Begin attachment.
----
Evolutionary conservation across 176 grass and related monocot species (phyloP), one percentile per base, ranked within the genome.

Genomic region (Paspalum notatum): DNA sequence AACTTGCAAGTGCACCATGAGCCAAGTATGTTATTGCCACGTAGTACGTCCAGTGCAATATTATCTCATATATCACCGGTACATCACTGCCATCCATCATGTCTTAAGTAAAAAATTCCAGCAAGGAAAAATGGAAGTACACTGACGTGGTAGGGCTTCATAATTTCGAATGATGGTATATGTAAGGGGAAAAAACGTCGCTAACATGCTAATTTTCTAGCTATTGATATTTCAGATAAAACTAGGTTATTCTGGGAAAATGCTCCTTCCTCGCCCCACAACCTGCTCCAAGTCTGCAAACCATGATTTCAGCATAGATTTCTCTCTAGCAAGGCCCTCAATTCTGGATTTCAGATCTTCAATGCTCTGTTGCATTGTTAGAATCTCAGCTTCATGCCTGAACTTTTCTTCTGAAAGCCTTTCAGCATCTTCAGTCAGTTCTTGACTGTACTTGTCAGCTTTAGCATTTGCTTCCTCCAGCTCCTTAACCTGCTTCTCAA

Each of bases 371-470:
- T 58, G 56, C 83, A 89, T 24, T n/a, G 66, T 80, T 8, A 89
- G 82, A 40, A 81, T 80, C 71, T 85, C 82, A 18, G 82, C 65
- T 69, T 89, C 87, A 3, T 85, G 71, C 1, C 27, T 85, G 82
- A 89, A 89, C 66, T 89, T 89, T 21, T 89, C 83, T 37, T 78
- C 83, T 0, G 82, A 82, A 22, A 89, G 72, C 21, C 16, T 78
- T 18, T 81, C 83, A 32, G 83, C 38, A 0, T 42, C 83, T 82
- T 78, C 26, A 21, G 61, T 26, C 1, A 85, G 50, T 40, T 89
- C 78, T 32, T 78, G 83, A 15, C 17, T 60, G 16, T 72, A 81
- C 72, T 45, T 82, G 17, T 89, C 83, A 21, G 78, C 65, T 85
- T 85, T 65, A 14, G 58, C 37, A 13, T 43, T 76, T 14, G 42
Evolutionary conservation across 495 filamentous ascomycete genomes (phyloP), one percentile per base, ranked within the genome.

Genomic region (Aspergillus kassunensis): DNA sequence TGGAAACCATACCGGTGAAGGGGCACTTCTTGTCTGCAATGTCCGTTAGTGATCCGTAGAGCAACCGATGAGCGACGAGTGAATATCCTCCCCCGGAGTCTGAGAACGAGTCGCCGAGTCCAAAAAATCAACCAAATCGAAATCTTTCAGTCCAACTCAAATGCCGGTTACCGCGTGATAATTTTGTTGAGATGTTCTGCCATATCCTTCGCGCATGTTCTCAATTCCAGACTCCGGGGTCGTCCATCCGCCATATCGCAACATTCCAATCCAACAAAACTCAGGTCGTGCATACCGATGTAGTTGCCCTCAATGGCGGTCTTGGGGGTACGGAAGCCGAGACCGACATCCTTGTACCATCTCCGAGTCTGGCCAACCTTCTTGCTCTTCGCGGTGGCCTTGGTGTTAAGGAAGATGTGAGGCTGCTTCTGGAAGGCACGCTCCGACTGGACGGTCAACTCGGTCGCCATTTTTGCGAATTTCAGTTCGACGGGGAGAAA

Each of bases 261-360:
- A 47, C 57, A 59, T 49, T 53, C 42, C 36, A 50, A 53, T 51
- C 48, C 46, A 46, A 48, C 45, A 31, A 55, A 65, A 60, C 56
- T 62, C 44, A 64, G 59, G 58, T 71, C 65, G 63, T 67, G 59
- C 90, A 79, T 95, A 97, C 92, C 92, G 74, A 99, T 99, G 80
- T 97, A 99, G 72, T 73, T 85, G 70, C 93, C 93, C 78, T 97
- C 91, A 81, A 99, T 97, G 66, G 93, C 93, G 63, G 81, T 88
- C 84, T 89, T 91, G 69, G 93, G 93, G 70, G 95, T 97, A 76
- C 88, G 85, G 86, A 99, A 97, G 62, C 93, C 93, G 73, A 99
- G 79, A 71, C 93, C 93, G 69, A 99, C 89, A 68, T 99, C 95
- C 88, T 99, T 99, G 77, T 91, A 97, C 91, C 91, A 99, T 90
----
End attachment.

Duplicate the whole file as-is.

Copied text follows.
Evolutionary conservation across 176 grass and related monocot species (phyloP), one percentile per base, ranked within the genome.

Genomic region (Paspalum notatum): DNA sequence AACTTGCAAGTGCACCATGAGCCAAGTATGTTATTGCCACGTAGTACGTCCAGTGCAATATTATCTCATATATCACCGGTACATCACTGCCATCCATCATGTCTTAAGTAAAAAATTCCAGCAAGGAAAAATGGAAGTACACTGACGTGGTAGGGCTTCATAATTTCGAATGATGGTATATGTAAGGGGAAAAAACGTCGCTAACATGCTAATTTTCTAGCTATTGATATTTCAGATAAAACTAGGTTATTCTGGGAAAATGCTCCTTCCTCGCCCCACAACCTGCTCCAAGTCTGCAAACCATGATTTCAGCATAGATTTCTCTCTAGCAAGGCCCTCAATTCTGGATTTCAGATCTTCAATGCTCTGTTGCATTGTTAGAATCTCAGCTTCATGCCTGAACTTTTCTTCTGAAAGCCTTTCAGCATCTTCAGTCAGTTCTTGACTGTACTTGTCAGCTTTAGCATTTGCTTCCTCCAGCTCCTTAACCTGCTTCTCAA

Each of bases 371-470:
- T 58, G 56, C 83, A 89, T 24, T n/a, G 66, T 80, T 8, A 89
- G 82, A 40, A 81, T 80, C 71, T 85, C 82, A 18, G 82, C 65
- T 69, T 89, C 87, A 3, T 85, G 71, C 1, C 27, T 85, G 82
- A 89, A 89, C 66, T 89, T 89, T 21, T 89, C 83, T 37, T 78
- C 83, T 0, G 82, A 82, A 22, A 89, G 72, C 21, C 16, T 78
- T 18, T 81, C 83, A 32, G 83, C 38, A 0, T 42, C 83, T 82
- T 78, C 26, A 21, G 61, T 26, C 1, A 85, G 50, T 40, T 89
- C 78, T 32, T 78, G 83, A 15, C 17, T 60, G 16, T 72, A 81
- C 72, T 45, T 82, G 17, T 89, C 83, A 21, G 78, C 65, T 85
- T 85, T 65, A 14, G 58, C 37, A 13, T 43, T 76, T 14, G 42
Evolutionary conservation across 495 filamentous ascomycete genomes (phyloP), one percentile per base, ranked within the genome.

Genomic region (Aspergillus kassunensis): DNA sequence TGGAAACCATACCGGTGAAGGGGCACTTCTTGTCTGCAATGTCCGTTAGTGATCCGTAGAGCAACCGATGAGCGACGAGTGAATATCCTCCCCCGGAGTCTGAGAACGAGTCGCCGAGTCCAAAAAATCAACCAAATCGAAATCTTTCAGTCCAACTCAAATGCCGGTTACCGCGTGATAATTTTGTTGAGATGTTCTGCCATATCCTTCGCGCATGTTCTCAATTCCAGACTCCGGGGTCGTCCATCCGCCATATCGCAACATTCCAATCCAACAAAACTCAGGTCGTGCATACCGATGTAGTTGCCCTCAATGGCGGTCTTGGGGGTACGGAAGCCGAGACCGACATCCTTGTACCATCTCCGAGTCTGGCCAACCTTCTTGCTCTTCGCGGTGGCCTTGGTGTTAAGGAAGATGTGAGGCTGCTTCTGGAAGGCACGCTCCGACTGGACGGTCAACTCGGTCGCCATTTTTGCGAATTTCAGTTCGACGGGGAGAAA

Each of bases 261-360:
- A 47, C 57, A 59, T 49, T 53, C 42, C 36, A 50, A 53, T 51
- C 48, C 46, A 46, A 48, C 45, A 31, A 55, A 65, A 60, C 56
- T 62, C 44, A 64, G 59, G 58, T 71, C 65, G 63, T 67, G 59
- C 90, A 79, T 95, A 97, C 92, C 92, G 74, A 99, T 99, G 80
- T 97, A 99, G 72, T 73, T 85, G 70, C 93, C 93, C 78, T 97
- C 91, A 81, A 99, T 97, G 66, G 93, C 93, G 63, G 81, T 88
- C 84, T 89, T 91, G 69, G 93, G 93, G 70, G 95, T 97, A 76
- C 88, G 85, G 86, A 99, A 97, G 62, C 93, C 93, G 73, A 99
- G 79, A 71, C 93, C 93, G 69, A 99, C 89, A 68, T 99, C 95
- C 88, T 99, T 99, G 77, T 91, A 97, C 91, C 91, A 99, T 90